# COROT-1b

Extrasolar planet Parent star Orbital elements List of extrasolar planets Size comparison of COROT-1b with Jupiter. Star COROT-1[2] Constellation Monoceros Right ascension (α) 6h 48m 19.17s[3] Declination (δ) −3° 06′ 07.78″[3] Distance 1,560 ly (480 pc) Spectral type G0V[2][3] Semimajor axis (a) 0.025±0.001[4] AU Eccentricity (e) ~0[3] Orbital period (P) 1.5089557±0.0000064[3] d (36.214936 h) Inclination (i) 85.1±0.5[3]° Time of transit (Tt) 2454159.4532±0.0001[3] JD Mass (m) 1.03±0.12[3] MJ Radius (r) 1.49±0.08[3] RJ Density (ρ) 380±50[3] kg m−3 Bond Albedo (Ab) <0.08 Surface gravity (g) 11.5[5] m/s² Temperature (T) 1,898±50[3] Discovery date 1 May 2007 Discoverer(s) Barge et al. Discovery method Transit Other detection methods Radial velocity, Reflection/emission modulations Discovery site France Discovery status Confirmed CoRoT-Exo-1b Database references Extrasolar Planets Encyclopaedia data SIMBAD data Exoplanet Archive data Open Exoplanet Catalogue data

COROT-1b[2] (previously named COROT-Exo-1b)[1] is an extrasolar planet approximately 1,560 light-years away in the constellation of Monoceros. The planet was discovered orbiting the yellow dwarf star COROT-1 in May 2007. The planet was the first discovery by the French-led COROT Mission.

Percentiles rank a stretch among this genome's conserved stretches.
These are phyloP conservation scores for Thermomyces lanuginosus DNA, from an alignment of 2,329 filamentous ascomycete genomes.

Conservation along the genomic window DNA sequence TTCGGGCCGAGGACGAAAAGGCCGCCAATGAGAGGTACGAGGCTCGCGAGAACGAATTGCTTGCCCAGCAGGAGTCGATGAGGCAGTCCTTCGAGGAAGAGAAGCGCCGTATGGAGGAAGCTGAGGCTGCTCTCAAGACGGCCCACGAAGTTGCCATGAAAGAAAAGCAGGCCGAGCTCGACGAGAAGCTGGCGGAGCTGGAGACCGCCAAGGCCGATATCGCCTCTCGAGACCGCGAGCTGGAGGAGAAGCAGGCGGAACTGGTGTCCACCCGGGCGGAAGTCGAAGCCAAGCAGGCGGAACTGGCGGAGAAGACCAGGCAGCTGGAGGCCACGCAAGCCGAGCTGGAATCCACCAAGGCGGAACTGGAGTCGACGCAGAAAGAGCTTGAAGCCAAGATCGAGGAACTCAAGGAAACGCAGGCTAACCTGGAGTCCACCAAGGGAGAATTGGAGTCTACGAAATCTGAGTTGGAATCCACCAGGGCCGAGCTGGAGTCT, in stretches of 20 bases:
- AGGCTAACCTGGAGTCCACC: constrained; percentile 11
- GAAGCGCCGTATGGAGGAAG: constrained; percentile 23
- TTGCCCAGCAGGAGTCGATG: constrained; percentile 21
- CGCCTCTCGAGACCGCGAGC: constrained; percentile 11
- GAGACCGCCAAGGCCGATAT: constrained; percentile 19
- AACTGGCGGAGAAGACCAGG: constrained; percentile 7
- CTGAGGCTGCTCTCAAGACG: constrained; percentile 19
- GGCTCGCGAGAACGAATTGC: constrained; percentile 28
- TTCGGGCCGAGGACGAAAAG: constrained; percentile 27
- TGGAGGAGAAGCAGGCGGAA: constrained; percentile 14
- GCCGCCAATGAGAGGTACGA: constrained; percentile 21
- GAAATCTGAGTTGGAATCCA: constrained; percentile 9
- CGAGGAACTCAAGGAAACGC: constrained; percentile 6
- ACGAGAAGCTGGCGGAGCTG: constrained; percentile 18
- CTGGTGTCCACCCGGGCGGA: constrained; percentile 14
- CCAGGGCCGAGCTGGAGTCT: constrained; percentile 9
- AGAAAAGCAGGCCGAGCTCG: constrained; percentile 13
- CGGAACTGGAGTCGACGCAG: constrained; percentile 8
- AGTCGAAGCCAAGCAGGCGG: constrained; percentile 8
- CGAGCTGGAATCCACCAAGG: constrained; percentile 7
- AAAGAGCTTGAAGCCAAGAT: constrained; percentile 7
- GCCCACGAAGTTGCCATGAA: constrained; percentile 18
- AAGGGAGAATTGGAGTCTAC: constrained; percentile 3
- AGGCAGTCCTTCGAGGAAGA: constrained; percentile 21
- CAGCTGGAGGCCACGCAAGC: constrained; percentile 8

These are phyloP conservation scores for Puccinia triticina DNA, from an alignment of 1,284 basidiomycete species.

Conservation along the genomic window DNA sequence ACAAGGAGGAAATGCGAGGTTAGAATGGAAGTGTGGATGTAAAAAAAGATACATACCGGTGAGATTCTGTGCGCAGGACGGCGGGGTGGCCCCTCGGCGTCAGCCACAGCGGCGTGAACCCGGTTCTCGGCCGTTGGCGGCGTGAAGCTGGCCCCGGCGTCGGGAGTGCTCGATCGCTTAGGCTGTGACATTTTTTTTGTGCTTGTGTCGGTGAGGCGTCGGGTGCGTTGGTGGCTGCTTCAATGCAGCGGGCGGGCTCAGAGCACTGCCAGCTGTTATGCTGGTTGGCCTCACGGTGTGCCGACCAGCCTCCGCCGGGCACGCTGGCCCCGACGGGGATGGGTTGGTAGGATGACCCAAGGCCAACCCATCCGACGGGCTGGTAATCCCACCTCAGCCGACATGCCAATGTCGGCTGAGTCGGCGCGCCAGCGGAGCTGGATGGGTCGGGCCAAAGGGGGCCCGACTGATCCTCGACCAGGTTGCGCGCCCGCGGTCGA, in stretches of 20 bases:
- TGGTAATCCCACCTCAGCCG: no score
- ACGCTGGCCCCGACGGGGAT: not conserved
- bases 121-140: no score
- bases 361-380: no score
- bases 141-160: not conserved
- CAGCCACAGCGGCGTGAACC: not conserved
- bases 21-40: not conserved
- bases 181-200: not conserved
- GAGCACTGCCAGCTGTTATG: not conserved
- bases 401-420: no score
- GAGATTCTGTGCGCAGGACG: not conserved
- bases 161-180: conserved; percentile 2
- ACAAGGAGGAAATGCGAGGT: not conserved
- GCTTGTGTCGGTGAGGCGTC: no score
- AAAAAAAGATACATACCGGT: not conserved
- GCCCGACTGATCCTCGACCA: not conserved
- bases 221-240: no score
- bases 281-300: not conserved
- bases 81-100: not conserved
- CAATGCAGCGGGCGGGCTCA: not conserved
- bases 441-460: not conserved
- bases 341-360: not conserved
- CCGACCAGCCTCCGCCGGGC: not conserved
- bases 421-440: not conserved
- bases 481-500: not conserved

## Detection and discovery

Artist's impression of COROT-1b passing in front of its parent star.

The planet was announced by the COROT mission (a CNES project with European Space Agency participation). The planet is a large hot Jupiter, about 1.49 times the radius of Jupiter and approximately 1.03 times as massive, based on ground observations of the star. Its large size is due to its low density combined with the intense heating of its parent star causing the outer layers of the atmosphere to bloat.

## Observation of phases

In May 2009 COROT-1b became the first extrasolar planet for which optical (as opposed to infrared) observations of phases were reported.[6] These observations suggest that there is not significant heat transfer between the (tidally locked) night and day sides of the planet.[7]

5. ^ Calculated using Newtonian gravity: $\textstyle g=\frac{GM}{R^2}$